"But the mule, you know what he does?" Awele asks, and pretty soon she has us all jumping up and calling out in response. That mule "shakes off the dirt" as it hits him on the back (and here we shake our shoulders vigorously), "stomps it down with his feet" (bam! bam! bam! we stomp) and physically "rises to the next level."
The more the farmer shovels dirt in, the higher the mule rises, until he walks out of the now-filled-up hole and goes home. "He does this because," Awele announces - but now the audience knows enough to jump right in: "HE SHAKES IT OFF, STOMPS IT DOWN, AND RIIIISES TO THE NEXT LEVEL."
We say this, sing this, shout this and act it out enough times until the picture is oh, so clear. Then Big Mama says, "Now baby, people are going to find all kinda things to say you different.
"It might be because of the language you speak, the difference in your hair or the way you think. It could be because you are a little girl or a little boy. It might be the difference in your shape or size or the clothes you wear.
"And to make themselves feel good, they're gonna do things or say things to make you feel bad. That's why we want you to know who you are and where you come from. Because if you know that, no matter what anybody says, or anyone does, you'll be able to . . . (are you ready?) SHAKE IT OFF, STOMP IT DOWN AND RIIIIIISE TO THE NEXT LEVEL."
It shouldn't be surprising that very little kids grasp this metaphor the quickest and remember it the longest, or that near the end of the story, we see ourselves in that peculiar moment of our own history, when somebody made fun of us or was cruel to us because of our difference, whatever it was.
And we remember that if some parental figure had said to just rise above it, we wouldn't have heard the message. But this story-within-a-story not only teaches; it emboldens and uplifts, and most of all, it sticks. The next time some pit seems ready to consume us, we'll be ready.
BACK TO THE SHOES
All this brings us back to the seven pairs of shoes in Awele's newest piece (described in #210), her one-woman play about Claudette Colvin.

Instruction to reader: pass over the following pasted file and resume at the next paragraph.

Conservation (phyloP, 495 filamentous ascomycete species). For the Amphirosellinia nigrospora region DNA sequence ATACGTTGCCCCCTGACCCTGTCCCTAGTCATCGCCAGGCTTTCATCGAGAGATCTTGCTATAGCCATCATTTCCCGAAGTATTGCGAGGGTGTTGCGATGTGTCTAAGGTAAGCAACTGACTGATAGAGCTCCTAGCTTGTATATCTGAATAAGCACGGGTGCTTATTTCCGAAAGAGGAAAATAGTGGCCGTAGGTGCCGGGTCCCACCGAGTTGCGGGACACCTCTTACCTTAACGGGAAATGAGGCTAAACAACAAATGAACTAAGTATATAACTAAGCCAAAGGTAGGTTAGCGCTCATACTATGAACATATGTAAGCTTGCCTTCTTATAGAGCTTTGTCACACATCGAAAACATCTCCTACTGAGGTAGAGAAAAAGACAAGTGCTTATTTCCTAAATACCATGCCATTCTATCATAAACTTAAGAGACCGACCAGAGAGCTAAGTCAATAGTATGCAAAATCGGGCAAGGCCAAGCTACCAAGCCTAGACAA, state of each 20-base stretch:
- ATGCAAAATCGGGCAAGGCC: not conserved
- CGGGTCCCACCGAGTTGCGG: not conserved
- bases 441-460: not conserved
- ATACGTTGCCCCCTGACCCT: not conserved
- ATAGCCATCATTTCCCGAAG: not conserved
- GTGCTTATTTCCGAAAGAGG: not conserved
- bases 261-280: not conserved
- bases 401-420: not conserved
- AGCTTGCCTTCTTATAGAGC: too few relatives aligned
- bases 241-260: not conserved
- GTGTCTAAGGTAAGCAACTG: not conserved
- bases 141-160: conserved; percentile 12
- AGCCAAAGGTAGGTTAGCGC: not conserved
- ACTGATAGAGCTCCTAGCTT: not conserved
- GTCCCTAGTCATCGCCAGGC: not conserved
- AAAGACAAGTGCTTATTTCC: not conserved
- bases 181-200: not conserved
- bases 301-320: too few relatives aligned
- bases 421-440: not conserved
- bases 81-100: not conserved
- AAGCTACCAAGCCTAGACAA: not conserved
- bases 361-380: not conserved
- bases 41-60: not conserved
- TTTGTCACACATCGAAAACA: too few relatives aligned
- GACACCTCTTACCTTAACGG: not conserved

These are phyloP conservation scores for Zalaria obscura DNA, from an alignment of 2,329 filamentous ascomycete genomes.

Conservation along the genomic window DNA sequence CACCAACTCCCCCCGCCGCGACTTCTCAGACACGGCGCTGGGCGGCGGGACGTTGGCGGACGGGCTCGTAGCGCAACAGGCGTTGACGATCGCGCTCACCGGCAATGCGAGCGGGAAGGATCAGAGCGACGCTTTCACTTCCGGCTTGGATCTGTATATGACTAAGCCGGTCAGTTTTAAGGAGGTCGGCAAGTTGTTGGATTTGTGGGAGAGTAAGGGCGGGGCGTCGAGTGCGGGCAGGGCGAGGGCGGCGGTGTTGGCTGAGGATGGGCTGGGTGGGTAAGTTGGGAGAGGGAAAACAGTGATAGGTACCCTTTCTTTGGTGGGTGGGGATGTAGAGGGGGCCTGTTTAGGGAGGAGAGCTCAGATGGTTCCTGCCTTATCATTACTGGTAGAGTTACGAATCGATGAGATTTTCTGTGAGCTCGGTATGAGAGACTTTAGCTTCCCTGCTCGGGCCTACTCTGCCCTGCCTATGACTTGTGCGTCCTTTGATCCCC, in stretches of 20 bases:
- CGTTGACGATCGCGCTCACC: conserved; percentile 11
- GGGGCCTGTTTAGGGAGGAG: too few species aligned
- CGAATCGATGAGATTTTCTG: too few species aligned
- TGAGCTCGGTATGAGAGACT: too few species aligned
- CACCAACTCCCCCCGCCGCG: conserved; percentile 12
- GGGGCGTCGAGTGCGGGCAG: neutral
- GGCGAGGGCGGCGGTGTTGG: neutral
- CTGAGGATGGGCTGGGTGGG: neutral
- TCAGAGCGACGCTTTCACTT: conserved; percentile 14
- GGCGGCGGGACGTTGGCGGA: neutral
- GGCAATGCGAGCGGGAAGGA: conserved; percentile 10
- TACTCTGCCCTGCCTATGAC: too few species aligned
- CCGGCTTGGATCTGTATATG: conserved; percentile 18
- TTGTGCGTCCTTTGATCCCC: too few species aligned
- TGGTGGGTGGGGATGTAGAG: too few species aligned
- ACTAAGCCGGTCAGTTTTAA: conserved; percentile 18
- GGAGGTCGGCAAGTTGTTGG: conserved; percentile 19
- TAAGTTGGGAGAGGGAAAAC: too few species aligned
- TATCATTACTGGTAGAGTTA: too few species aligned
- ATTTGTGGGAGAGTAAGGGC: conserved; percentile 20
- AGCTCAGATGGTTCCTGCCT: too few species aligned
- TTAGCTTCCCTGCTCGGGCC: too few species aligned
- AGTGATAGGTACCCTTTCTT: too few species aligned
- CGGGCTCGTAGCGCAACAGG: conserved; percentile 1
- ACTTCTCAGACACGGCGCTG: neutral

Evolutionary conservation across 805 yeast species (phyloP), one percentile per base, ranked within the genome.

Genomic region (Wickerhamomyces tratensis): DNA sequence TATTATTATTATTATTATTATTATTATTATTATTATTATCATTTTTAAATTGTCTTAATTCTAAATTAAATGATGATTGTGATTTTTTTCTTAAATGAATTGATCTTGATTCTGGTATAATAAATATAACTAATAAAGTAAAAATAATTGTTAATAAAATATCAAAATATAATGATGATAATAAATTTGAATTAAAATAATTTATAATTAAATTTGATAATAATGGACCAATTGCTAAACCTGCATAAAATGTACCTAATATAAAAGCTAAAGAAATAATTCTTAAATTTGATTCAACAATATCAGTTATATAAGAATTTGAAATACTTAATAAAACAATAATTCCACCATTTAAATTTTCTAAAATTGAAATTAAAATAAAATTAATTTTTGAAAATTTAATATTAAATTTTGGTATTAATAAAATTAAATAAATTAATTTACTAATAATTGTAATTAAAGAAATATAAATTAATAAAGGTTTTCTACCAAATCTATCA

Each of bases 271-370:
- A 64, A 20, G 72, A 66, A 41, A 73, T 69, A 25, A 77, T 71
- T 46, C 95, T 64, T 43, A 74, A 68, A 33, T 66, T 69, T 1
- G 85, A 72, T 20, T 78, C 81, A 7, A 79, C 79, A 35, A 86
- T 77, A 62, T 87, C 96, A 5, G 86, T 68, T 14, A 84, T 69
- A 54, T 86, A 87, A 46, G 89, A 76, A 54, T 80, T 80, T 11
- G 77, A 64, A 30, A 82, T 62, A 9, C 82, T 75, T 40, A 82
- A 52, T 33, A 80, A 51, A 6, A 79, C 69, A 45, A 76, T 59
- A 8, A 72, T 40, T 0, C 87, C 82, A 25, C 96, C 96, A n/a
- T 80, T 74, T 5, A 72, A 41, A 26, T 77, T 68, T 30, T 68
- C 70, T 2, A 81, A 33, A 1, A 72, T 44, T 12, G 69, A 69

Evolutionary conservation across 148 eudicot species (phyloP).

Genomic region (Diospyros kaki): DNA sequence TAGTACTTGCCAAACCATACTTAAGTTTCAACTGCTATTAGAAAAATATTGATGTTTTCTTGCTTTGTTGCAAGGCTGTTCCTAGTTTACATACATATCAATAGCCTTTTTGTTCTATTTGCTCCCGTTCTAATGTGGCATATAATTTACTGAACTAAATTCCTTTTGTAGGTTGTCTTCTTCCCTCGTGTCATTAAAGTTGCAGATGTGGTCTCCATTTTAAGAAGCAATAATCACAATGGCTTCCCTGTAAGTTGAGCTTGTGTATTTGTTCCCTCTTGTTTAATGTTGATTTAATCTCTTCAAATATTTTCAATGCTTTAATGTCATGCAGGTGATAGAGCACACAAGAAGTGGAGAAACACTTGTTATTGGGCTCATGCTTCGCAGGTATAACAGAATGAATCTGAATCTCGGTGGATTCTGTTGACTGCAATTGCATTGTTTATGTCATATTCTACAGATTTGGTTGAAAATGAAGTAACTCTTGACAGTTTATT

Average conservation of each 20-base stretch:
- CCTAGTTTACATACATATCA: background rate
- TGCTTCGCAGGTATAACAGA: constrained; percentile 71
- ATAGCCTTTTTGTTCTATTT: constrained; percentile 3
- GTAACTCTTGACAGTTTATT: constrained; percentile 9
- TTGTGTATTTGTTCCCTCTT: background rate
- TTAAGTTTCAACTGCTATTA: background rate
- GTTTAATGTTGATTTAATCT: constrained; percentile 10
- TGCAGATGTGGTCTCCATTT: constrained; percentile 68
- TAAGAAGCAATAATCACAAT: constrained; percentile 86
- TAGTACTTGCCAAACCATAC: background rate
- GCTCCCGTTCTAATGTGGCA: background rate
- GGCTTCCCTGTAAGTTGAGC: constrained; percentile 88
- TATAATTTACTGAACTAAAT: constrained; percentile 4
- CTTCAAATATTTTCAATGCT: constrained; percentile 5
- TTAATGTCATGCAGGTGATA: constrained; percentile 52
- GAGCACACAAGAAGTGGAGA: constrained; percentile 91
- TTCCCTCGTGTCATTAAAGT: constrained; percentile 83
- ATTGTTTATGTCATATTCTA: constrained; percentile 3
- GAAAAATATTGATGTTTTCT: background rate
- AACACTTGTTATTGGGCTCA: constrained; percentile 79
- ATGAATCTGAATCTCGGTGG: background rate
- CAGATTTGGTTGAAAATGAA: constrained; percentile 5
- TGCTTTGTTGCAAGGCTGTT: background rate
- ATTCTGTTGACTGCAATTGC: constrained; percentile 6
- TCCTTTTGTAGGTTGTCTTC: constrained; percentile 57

This most current step in the evolution of Awele Makeba is the true story of a 15-year-old girl in Montgomery, Alabama, who refused to give up her seat on the bus to a white person in 1955, many months before Rosa Parks did the same thing.
Thanks to Awele's meticulously researched performance, we learn not only about Claudette but about other people who refused to give up their seats on the buses. And we meet JoAnn Robinson, the grass-roots organizer who, following Rosa Parks' arrest, called for the Montgomery Bus Boycott without NAACP permission and suggested that her own young pastor, Martin Luther King, Jr., be asked to lead the fledgling movement.
Readers needn't go back to #210 to appreciate the dramatic imagery of those seven pairs of worn shoes, each neatly placed next to a chair as the play begins. The point is that after Awele shows us how Claudette was carried kicking and screaming off the bus by the police, the hardest part in the play is yet to come: Somehow she must describe the boycott strategy of economic retribution in which the Negroes of Montgomery voluntarily stay off the buses.
The question is, how can a fourth grader, say, understand that walking four or five miles to and from a job could make Negro workers more powerful than if they simply paid their dime and rode to work?
The answer lies in metaphor. Singing a no-nonsense song called "Ain't Gonna Let Nobody turn Me Around," Awele takes that big jar of coins (the bus driver's fare-collection machine) and goes around filling each shoe onstage with pennies, nickels, dimes and quarters. She does this very slowly, very carefully and joyfully, never spilling a coin, always pouring the money into the shoes with a sense of expiation and renewal.
Talking about the boycott, she holds those shoes up and "walks" them with her hands. She clicks them together and shakes them and puts them down, all the while making sure we can hear the coins jingling inside.
You can't hear or see this without appreciating the courage it took for African Americans to stop taking those buses. And yet in her research, Awele has come across schools where students re-enact the boycott, often getting everything wrong - they place Rosa Parks right behind the driver, where she would never sit; they show whites joining with blacks in support of the boycott, when the whole point for everyone to learn and celebrate today is that the Montgomery Bus Boycott was a black initiative in every way.